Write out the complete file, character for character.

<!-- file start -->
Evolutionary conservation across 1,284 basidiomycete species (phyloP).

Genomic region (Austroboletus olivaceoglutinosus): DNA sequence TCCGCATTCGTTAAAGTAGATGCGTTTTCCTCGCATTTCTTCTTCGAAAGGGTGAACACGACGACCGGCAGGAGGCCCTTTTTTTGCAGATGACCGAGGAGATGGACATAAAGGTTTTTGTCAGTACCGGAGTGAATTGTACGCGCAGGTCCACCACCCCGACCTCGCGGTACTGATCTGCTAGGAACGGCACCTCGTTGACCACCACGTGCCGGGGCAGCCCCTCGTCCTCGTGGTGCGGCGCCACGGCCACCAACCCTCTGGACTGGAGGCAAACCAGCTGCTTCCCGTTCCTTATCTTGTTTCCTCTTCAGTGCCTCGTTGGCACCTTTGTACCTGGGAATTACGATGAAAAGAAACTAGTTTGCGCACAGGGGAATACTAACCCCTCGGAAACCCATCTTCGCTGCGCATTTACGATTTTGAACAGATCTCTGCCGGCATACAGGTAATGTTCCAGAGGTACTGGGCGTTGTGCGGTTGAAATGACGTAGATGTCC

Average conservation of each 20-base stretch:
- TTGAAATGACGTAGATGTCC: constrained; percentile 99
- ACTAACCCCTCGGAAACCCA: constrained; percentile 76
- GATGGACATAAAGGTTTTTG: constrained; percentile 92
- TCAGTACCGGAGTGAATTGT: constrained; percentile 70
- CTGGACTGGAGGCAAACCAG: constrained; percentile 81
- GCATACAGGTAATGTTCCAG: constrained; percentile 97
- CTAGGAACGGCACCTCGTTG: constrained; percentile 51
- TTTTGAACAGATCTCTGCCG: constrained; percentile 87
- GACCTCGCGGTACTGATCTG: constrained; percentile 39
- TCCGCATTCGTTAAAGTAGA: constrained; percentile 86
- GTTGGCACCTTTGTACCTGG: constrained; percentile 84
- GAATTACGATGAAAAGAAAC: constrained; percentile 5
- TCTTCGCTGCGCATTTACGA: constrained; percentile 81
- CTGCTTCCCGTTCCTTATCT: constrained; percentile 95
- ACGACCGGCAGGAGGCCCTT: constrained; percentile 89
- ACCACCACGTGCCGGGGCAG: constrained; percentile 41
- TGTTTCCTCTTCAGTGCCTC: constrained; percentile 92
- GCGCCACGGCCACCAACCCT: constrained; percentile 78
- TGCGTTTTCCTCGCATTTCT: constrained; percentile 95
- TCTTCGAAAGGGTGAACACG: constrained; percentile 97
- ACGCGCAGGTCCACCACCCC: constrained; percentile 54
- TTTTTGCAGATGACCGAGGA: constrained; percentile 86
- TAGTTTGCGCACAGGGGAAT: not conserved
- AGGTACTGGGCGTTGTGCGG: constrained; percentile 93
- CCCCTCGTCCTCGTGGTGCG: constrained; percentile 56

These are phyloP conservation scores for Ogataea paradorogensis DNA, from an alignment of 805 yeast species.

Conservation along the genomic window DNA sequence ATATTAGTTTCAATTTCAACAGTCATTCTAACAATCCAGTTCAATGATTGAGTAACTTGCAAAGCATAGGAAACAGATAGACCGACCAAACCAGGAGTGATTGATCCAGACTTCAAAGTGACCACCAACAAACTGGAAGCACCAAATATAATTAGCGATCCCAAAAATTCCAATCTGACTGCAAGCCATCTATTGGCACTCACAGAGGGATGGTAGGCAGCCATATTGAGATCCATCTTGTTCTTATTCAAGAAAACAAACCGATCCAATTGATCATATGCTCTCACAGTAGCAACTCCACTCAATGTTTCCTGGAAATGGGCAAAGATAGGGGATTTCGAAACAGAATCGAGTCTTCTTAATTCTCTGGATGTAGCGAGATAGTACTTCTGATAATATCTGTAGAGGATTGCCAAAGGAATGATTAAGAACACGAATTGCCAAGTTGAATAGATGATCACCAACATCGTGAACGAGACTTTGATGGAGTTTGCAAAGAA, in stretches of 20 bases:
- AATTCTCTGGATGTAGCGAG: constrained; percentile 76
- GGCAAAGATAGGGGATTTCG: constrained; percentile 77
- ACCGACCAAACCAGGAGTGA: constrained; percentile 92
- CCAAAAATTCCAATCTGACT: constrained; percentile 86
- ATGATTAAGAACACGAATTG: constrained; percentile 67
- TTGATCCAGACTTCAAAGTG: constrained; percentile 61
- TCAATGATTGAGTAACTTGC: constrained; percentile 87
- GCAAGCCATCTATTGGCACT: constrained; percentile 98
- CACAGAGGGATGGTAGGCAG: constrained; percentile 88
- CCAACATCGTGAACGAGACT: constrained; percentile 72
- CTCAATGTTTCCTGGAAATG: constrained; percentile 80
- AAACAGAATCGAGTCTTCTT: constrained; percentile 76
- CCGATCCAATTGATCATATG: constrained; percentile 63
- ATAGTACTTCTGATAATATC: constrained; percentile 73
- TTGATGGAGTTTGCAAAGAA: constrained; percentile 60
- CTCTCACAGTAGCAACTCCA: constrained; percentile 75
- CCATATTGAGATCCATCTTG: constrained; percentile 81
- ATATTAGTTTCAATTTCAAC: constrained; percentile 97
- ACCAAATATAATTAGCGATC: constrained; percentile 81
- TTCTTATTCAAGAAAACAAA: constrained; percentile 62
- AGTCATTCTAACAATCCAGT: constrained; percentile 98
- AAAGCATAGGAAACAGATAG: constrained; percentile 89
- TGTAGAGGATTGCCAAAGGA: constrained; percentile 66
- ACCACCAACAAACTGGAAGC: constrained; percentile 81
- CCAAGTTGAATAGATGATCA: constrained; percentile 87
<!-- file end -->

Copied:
Evolutionary conservation across 1,284 basidiomycete species (phyloP).

Genomic region (Austroboletus olivaceoglutinosus): DNA sequence TCCGCATTCGTTAAAGTAGATGCGTTTTCCTCGCATTTCTTCTTCGAAAGGGTGAACACGACGACCGGCAGGAGGCCCTTTTTTTGCAGATGACCGAGGAGATGGACATAAAGGTTTTTGTCAGTACCGGAGTGAATTGTACGCGCAGGTCCACCACCCCGACCTCGCGGTACTGATCTGCTAGGAACGGCACCTCGTTGACCACCACGTGCCGGGGCAGCCCCTCGTCCTCGTGGTGCGGCGCCACGGCCACCAACCCTCTGGACTGGAGGCAAACCAGCTGCTTCCCGTTCCTTATCTTGTTTCCTCTTCAGTGCCTCGTTGGCACCTTTGTACCTGGGAATTACGATGAAAAGAAACTAGTTTGCGCACAGGGGAATACTAACCCCTCGGAAACCCATCTTCGCTGCGCATTTACGATTTTGAACAGATCTCTGCCGGCATACAGGTAATGTTCCAGAGGTACTGGGCGTTGTGCGGTTGAAATGACGTAGATGTCC

Average conservation of each 20-base stretch:
- TTGAAATGACGTAGATGTCC: constrained; percentile 99
- ACTAACCCCTCGGAAACCCA: constrained; percentile 76
- GATGGACATAAAGGTTTTTG: constrained; percentile 92
- TCAGTACCGGAGTGAATTGT: constrained; percentile 70
- CTGGACTGGAGGCAAACCAG: constrained; percentile 81
- GCATACAGGTAATGTTCCAG: constrained; percentile 97
- CTAGGAACGGCACCTCGTTG: constrained; percentile 51
- TTTTGAACAGATCTCTGCCG: constrained; percentile 87
- GACCTCGCGGTACTGATCTG: constrained; percentile 39
- TCCGCATTCGTTAAAGTAGA: constrained; percentile 86
- GTTGGCACCTTTGTACCTGG: constrained; percentile 84
- GAATTACGATGAAAAGAAAC: constrained; percentile 5
- TCTTCGCTGCGCATTTACGA: constrained; percentile 81
- CTGCTTCCCGTTCCTTATCT: constrained; percentile 95
- ACGACCGGCAGGAGGCCCTT: constrained; percentile 89
- ACCACCACGTGCCGGGGCAG: constrained; percentile 41
- TGTTTCCTCTTCAGTGCCTC: constrained; percentile 92
- GCGCCACGGCCACCAACCCT: constrained; percentile 78
- TGCGTTTTCCTCGCATTTCT: constrained; percentile 95
- TCTTCGAAAGGGTGAACACG: constrained; percentile 97
- ACGCGCAGGTCCACCACCCC: constrained; percentile 54
- TTTTTGCAGATGACCGAGGA: constrained; percentile 86
- TAGTTTGCGCACAGGGGAAT: not conserved
- AGGTACTGGGCGTTGTGCGG: constrained; percentile 93
- CCCCTCGTCCTCGTGGTGCG: constrained; percentile 56

These are phyloP conservation scores for Ogataea paradorogensis DNA, from an alignment of 805 yeast species.

Conservation along the genomic window DNA sequence ATATTAGTTTCAATTTCAACAGTCATTCTAACAATCCAGTTCAATGATTGAGTAACTTGCAAAGCATAGGAAACAGATAGACCGACCAAACCAGGAGTGATTGATCCAGACTTCAAAGTGACCACCAACAAACTGGAAGCACCAAATATAATTAGCGATCCCAAAAATTCCAATCTGACTGCAAGCCATCTATTGGCACTCACAGAGGGATGGTAGGCAGCCATATTGAGATCCATCTTGTTCTTATTCAAGAAAACAAACCGATCCAATTGATCATATGCTCTCACAGTAGCAACTCCACTCAATGTTTCCTGGAAATGGGCAAAGATAGGGGATTTCGAAACAGAATCGAGTCTTCTTAATTCTCTGGATGTAGCGAGATAGTACTTCTGATAATATCTGTAGAGGATTGCCAAAGGAATGATTAAGAACACGAATTGCCAAGTTGAATAGATGATCACCAACATCGTGAACGAGACTTTGATGGAGTTTGCAAAGAA, in stretches of 20 bases:
- AATTCTCTGGATGTAGCGAG: constrained; percentile 76
- GGCAAAGATAGGGGATTTCG: constrained; percentile 77
- ACCGACCAAACCAGGAGTGA: constrained; percentile 92
- CCAAAAATTCCAATCTGACT: constrained; percentile 86
- ATGATTAAGAACACGAATTG: constrained; percentile 67
- TTGATCCAGACTTCAAAGTG: constrained; percentile 61
- TCAATGATTGAGTAACTTGC: constrained; percentile 87
- GCAAGCCATCTATTGGCACT: constrained; percentile 98
- CACAGAGGGATGGTAGGCAG: constrained; percentile 88
- CCAACATCGTGAACGAGACT: constrained; percentile 72
- CTCAATGTTTCCTGGAAATG: constrained; percentile 80
- AAACAGAATCGAGTCTTCTT: constrained; percentile 76
- CCGATCCAATTGATCATATG: constrained; percentile 63
- ATAGTACTTCTGATAATATC: constrained; percentile 73
- TTGATGGAGTTTGCAAAGAA: constrained; percentile 60
- CTCTCACAGTAGCAACTCCA: constrained; percentile 75
- CCATATTGAGATCCATCTTG: constrained; percentile 81
- ATATTAGTTTCAATTTCAAC: constrained; percentile 97
- ACCAAATATAATTAGCGATC: constrained; percentile 81
- TTCTTATTCAAGAAAACAAA: constrained; percentile 62
- AGTCATTCTAACAATCCAGT: constrained; percentile 98
- AAAGCATAGGAAACAGATAG: constrained; percentile 89
- TGTAGAGGATTGCCAAAGGA: constrained; percentile 66
- ACCACCAACAAACTGGAAGC: constrained; percentile 81
- CCAAGTTGAATAGATGATCA: constrained; percentile 87